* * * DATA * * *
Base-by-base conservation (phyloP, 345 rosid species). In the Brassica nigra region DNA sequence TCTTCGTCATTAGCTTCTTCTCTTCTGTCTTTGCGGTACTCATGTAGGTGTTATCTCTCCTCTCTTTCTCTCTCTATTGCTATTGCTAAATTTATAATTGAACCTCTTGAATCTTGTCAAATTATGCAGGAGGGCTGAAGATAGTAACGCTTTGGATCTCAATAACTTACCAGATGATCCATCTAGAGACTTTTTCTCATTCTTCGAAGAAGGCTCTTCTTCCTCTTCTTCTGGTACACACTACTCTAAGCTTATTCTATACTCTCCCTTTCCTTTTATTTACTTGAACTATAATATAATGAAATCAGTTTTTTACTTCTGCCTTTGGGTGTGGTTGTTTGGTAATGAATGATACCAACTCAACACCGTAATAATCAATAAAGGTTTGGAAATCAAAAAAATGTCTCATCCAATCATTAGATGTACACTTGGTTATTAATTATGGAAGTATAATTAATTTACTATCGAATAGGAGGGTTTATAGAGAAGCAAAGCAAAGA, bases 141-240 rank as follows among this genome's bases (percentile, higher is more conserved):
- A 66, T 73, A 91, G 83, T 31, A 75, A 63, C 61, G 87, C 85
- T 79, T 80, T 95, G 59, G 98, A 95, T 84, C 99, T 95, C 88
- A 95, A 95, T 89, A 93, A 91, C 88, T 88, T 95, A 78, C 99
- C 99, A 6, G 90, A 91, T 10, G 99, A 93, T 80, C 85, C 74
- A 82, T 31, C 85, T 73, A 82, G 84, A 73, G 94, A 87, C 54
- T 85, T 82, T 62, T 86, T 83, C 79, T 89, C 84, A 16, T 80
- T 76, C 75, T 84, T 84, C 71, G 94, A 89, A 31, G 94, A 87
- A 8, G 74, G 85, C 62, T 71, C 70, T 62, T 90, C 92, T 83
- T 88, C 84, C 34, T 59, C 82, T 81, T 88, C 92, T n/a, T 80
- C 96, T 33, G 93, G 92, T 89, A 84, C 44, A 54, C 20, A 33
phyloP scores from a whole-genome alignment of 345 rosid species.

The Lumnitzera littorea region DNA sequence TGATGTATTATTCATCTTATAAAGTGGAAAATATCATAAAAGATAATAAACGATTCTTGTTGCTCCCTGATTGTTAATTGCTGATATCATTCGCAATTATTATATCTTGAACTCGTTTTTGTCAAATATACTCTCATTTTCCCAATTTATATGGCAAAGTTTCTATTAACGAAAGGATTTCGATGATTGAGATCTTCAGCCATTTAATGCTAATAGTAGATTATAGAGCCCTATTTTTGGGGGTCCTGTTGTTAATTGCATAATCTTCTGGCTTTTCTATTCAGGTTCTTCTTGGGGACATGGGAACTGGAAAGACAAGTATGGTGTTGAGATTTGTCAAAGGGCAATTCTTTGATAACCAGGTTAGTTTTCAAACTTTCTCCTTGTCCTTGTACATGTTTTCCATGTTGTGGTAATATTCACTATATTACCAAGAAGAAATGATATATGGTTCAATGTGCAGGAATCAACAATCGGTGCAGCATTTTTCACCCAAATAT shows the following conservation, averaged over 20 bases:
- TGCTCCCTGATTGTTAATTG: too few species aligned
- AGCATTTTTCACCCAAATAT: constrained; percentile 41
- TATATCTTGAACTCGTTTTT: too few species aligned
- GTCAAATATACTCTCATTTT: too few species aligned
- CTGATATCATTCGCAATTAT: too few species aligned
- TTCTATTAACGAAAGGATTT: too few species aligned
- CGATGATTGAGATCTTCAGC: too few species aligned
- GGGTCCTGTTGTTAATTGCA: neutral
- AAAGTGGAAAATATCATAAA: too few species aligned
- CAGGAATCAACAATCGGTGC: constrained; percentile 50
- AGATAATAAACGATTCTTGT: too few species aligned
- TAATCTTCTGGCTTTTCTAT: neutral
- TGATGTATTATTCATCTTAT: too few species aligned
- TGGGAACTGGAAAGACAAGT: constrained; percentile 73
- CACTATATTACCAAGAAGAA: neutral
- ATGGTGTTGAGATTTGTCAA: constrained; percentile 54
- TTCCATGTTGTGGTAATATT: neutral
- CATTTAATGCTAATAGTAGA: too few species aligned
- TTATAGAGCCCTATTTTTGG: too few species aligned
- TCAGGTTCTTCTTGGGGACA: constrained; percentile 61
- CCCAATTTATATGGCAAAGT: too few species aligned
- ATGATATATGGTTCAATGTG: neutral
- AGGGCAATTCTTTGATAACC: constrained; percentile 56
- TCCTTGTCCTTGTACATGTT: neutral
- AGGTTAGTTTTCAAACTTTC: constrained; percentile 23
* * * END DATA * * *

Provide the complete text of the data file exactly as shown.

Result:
Base-by-base conservation (phyloP, 345 rosid species). In the Brassica nigra region DNA sequence TCTTCGTCATTAGCTTCTTCTCTTCTGTCTTTGCGGTACTCATGTAGGTGTTATCTCTCCTCTCTTTCTCTCTCTATTGCTATTGCTAAATTTATAATTGAACCTCTTGAATCTTGTCAAATTATGCAGGAGGGCTGAAGATAGTAACGCTTTGGATCTCAATAACTTACCAGATGATCCATCTAGAGACTTTTTCTCATTCTTCGAAGAAGGCTCTTCTTCCTCTTCTTCTGGTACACACTACTCTAAGCTTATTCTATACTCTCCCTTTCCTTTTATTTACTTGAACTATAATATAATGAAATCAGTTTTTTACTTCTGCCTTTGGGTGTGGTTGTTTGGTAATGAATGATACCAACTCAACACCGTAATAATCAATAAAGGTTTGGAAATCAAAAAAATGTCTCATCCAATCATTAGATGTACACTTGGTTATTAATTATGGAAGTATAATTAATTTACTATCGAATAGGAGGGTTTATAGAGAAGCAAAGCAAAGA, bases 141-240 rank as follows among this genome's bases (percentile, higher is more conserved):
- A 66, T 73, A 91, G 83, T 31, A 75, A 63, C 61, G 87, C 85
- T 79, T 80, T 95, G 59, G 98, A 95, T 84, C 99, T 95, C 88
- A 95, A 95, T 89, A 93, A 91, C 88, T 88, T 95, A 78, C 99
- C 99, A 6, G 90, A 91, T 10, G 99, A 93, T 80, C 85, C 74
- A 82, T 31, C 85, T 73, A 82, G 84, A 73, G 94, A 87, C 54
- T 85, T 82, T 62, T 86, T 83, C 79, T 89, C 84, A 16, T 80
- T 76, C 75, T 84, T 84, C 71, G 94, A 89, A 31, G 94, A 87
- A 8, G 74, G 85, C 62, T 71, C 70, T 62, T 90, C 92, T 83
- T 88, C 84, C 34, T 59, C 82, T 81, T 88, C 92, T n/a, T 80
- C 96, T 33, G 93, G 92, T 89, A 84, C 44, A 54, C 20, A 33
phyloP scores from a whole-genome alignment of 345 rosid species.

The Lumnitzera littorea region DNA sequence TGATGTATTATTCATCTTATAAAGTGGAAAATATCATAAAAGATAATAAACGATTCTTGTTGCTCCCTGATTGTTAATTGCTGATATCATTCGCAATTATTATATCTTGAACTCGTTTTTGTCAAATATACTCTCATTTTCCCAATTTATATGGCAAAGTTTCTATTAACGAAAGGATTTCGATGATTGAGATCTTCAGCCATTTAATGCTAATAGTAGATTATAGAGCCCTATTTTTGGGGGTCCTGTTGTTAATTGCATAATCTTCTGGCTTTTCTATTCAGGTTCTTCTTGGGGACATGGGAACTGGAAAGACAAGTATGGTGTTGAGATTTGTCAAAGGGCAATTCTTTGATAACCAGGTTAGTTTTCAAACTTTCTCCTTGTCCTTGTACATGTTTTCCATGTTGTGGTAATATTCACTATATTACCAAGAAGAAATGATATATGGTTCAATGTGCAGGAATCAACAATCGGTGCAGCATTTTTCACCCAAATAT shows the following conservation, averaged over 20 bases:
- TGCTCCCTGATTGTTAATTG: too few species aligned
- AGCATTTTTCACCCAAATAT: constrained; percentile 41
- TATATCTTGAACTCGTTTTT: too few species aligned
- GTCAAATATACTCTCATTTT: too few species aligned
- CTGATATCATTCGCAATTAT: too few species aligned
- TTCTATTAACGAAAGGATTT: too few species aligned
- CGATGATTGAGATCTTCAGC: too few species aligned
- GGGTCCTGTTGTTAATTGCA: neutral
- AAAGTGGAAAATATCATAAA: too few species aligned
- CAGGAATCAACAATCGGTGC: constrained; percentile 50
- AGATAATAAACGATTCTTGT: too few species aligned
- TAATCTTCTGGCTTTTCTAT: neutral
- TGATGTATTATTCATCTTAT: too few species aligned
- TGGGAACTGGAAAGACAAGT: constrained; percentile 73
- CACTATATTACCAAGAAGAA: neutral
- ATGGTGTTGAGATTTGTCAA: constrained; percentile 54
- TTCCATGTTGTGGTAATATT: neutral
- CATTTAATGCTAATAGTAGA: too few species aligned
- TTATAGAGCCCTATTTTTGG: too few species aligned
- TCAGGTTCTTCTTGGGGACA: constrained; percentile 61
- CCCAATTTATATGGCAAAGT: too few species aligned
- ATGATATATGGTTCAATGTG: neutral
- AGGGCAATTCTTTGATAACC: constrained; percentile 56
- TCCTTGTCCTTGTACATGTT: neutral
- AGGTTAGTTTTCAAACTTTC: constrained; percentile 23